abolition

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Related to Abolition movement: abolitionism, abolitionist

abolition

History
1. (in British territories) the ending of the slave trade (1807) or the ending of slavery (1833): accomplished after a long campaign led by William Wilberforce
2. (in the US) the emancipation of the slaves, accomplished by the Emancipation Proclamation issued in 1863 and ratified in 1865
References in periodicals archive ?
The abolition movement therefore set out not to free slaves "but to offer a replacement for slavery consisting of more rigorous and systematic punitive measures" (151).
The article examines the various educational moments that appear in Incidents in the Life of a Slave Girl and then uses those moments to explore Jacobs' role in the abolition movement as well as her impetus to open her own school, the Jacobs Free School in Alexandria, Virginia in 1864.
Before his arrival in Beijing, a Chinese foreign ministry spokesman had said of Obama "He is a black President, and he understands the slavery abolition movement and Lincoln"s major significance for that movement.
The nuclear abolition movement dates back to the beginning of the nuclear era itself and was first placed on the world stage in 1982 with Jonathan Schell's The Fate of the Earth.
However, Miller observes that the French trade never inspired a metropolitan abolition movement to equal those in England and North America; absent also are compelling slave narratives to rival English writers such as Olaudah Equiano and Ottobah Cugoano.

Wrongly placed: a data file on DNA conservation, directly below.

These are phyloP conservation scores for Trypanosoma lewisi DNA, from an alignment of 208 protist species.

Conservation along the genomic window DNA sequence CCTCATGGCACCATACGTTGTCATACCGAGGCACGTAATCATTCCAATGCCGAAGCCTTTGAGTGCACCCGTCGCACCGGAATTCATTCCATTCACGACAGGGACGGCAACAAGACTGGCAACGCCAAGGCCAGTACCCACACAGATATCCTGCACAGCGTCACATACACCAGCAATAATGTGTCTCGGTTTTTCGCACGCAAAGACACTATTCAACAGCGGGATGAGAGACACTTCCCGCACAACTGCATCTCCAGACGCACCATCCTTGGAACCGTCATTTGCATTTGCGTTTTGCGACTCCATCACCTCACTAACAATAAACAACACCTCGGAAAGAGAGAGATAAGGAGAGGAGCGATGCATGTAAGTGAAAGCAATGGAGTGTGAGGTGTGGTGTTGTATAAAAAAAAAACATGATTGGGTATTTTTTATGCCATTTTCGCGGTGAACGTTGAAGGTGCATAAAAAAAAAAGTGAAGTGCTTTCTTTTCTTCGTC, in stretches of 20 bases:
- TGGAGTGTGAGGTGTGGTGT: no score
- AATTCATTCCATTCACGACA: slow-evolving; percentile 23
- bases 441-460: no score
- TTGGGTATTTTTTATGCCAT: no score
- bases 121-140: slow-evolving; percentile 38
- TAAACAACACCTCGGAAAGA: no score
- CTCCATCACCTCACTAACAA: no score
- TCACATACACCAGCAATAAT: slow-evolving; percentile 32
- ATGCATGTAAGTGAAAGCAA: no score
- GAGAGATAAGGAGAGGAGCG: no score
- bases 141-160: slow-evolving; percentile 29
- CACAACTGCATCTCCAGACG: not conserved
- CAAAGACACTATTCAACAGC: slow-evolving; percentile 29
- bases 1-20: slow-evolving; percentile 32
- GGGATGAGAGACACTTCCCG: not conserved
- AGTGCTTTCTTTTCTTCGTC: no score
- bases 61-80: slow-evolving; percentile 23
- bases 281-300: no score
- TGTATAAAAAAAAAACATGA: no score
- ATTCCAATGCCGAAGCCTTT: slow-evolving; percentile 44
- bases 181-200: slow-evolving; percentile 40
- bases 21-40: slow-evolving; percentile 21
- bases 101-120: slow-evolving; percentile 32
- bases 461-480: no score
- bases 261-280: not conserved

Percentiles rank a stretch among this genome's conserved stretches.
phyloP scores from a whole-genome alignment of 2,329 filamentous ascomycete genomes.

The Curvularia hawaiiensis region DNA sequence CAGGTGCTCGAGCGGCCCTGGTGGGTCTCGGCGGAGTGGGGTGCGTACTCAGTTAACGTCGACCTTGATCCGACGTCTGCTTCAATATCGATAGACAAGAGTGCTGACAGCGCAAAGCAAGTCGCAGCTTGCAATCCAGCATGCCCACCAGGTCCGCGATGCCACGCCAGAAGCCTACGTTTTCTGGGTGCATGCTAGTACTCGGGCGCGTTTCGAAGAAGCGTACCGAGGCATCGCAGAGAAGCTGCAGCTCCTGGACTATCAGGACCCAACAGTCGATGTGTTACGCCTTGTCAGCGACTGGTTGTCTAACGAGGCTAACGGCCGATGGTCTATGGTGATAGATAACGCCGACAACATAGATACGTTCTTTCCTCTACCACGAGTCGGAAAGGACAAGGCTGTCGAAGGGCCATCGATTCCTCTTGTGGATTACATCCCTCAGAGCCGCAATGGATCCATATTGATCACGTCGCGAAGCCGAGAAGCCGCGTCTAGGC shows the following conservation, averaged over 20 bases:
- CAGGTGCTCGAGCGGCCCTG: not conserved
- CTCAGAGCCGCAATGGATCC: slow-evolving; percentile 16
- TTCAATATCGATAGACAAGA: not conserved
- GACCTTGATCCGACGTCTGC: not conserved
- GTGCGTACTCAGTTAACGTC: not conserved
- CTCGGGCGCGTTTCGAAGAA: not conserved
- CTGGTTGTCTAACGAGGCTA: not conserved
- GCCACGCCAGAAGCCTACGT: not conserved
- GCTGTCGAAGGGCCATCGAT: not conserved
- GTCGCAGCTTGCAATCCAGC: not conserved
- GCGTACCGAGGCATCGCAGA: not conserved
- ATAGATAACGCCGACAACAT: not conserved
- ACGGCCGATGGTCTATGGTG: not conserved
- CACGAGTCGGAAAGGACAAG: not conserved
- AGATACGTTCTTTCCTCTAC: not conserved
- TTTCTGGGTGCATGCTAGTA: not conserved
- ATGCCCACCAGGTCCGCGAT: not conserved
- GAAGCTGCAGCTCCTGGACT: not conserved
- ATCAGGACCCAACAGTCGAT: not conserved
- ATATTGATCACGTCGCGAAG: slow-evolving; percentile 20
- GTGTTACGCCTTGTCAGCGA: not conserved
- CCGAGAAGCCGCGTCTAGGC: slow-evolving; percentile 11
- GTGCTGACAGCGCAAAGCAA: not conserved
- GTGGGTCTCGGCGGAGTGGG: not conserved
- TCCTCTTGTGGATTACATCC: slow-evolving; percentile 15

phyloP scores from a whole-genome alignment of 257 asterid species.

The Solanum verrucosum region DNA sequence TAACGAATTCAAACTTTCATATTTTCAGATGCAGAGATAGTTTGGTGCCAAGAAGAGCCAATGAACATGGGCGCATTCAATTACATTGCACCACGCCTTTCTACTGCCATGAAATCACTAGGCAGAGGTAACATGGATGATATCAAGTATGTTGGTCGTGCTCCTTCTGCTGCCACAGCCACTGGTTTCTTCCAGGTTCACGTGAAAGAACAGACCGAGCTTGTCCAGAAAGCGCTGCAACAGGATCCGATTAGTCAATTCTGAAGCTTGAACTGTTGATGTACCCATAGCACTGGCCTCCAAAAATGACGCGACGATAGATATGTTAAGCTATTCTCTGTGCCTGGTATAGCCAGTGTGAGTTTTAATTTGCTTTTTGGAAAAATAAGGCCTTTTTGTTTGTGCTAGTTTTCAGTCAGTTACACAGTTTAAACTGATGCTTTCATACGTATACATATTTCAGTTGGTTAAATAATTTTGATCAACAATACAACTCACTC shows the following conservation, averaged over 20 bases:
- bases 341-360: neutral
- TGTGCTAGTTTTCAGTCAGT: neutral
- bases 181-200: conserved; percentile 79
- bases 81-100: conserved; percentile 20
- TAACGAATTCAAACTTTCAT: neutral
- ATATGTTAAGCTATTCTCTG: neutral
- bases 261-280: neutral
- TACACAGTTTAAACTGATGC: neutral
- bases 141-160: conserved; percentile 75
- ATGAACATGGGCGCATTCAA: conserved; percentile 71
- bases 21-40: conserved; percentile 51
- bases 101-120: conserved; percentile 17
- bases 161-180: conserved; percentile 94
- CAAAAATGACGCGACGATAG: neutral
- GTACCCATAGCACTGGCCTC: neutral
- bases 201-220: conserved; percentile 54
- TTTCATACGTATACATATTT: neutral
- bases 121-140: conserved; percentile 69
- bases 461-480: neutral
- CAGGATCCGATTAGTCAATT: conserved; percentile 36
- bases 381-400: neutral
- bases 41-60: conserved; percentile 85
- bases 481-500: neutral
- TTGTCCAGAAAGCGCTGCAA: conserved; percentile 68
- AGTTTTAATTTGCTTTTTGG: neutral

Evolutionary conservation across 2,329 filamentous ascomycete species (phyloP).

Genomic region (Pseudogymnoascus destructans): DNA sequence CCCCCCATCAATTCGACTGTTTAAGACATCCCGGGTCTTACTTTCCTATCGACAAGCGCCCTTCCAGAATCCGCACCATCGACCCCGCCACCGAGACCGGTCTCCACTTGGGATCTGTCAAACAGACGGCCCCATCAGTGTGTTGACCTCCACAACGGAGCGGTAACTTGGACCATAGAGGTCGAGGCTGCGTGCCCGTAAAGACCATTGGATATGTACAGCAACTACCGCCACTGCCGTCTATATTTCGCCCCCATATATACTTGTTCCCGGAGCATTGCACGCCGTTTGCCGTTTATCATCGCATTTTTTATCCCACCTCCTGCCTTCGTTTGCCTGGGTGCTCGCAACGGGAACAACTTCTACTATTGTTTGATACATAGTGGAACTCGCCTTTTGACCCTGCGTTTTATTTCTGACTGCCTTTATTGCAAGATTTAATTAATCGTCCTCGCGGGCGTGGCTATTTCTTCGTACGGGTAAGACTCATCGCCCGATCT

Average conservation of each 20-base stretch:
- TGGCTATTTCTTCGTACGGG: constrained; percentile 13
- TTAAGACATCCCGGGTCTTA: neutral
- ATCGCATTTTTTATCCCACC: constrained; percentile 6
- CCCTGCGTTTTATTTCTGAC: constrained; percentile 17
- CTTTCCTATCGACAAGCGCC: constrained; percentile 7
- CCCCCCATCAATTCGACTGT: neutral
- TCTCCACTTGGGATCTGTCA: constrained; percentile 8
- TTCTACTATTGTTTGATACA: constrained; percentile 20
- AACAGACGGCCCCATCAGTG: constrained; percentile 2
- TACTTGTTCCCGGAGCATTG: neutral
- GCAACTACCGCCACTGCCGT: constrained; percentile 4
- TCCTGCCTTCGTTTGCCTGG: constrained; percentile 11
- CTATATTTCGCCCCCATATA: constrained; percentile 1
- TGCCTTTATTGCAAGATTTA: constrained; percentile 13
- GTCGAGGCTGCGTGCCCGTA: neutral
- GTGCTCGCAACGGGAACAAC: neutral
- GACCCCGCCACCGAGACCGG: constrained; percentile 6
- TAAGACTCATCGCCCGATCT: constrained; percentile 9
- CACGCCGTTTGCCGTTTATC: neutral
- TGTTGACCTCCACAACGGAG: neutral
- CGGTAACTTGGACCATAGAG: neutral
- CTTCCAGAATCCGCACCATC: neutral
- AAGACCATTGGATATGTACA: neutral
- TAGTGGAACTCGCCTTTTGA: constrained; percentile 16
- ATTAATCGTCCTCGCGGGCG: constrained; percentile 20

Phil Redmond is quoted as saying that criticism that the International Slavery Museum did not properly highlight Liverpool's contribution to the abolition movement "bordered on silly".
Tomkins notes the conflicting accounts of whether Wilberforce (so said his sons) or Thomas Clarkson (so said he) initiated the abolition movement among parliamentary sympathizers.
Rites of August First will prove a valuable resource for anyone interested in the history of the abolition movement, black culture, or the formation of transatlantic and transnational cultures in the nineteenth century.
British actions from the 1820s through the 1840s served to both catalyze and paralyze the abolition movement.
We need to find those women in order to honor this book's reference to the abolition movement in the U.
Along with Blanchard, Finney, and Beecher, other Christians were deeply involved not only in the abolition movement, but also in reform efforts regarding temperance, the role of women, peacemaking, and many other issues of the day.
Their only hope for justice lies with the abolition movement and an inexperienced lawyer.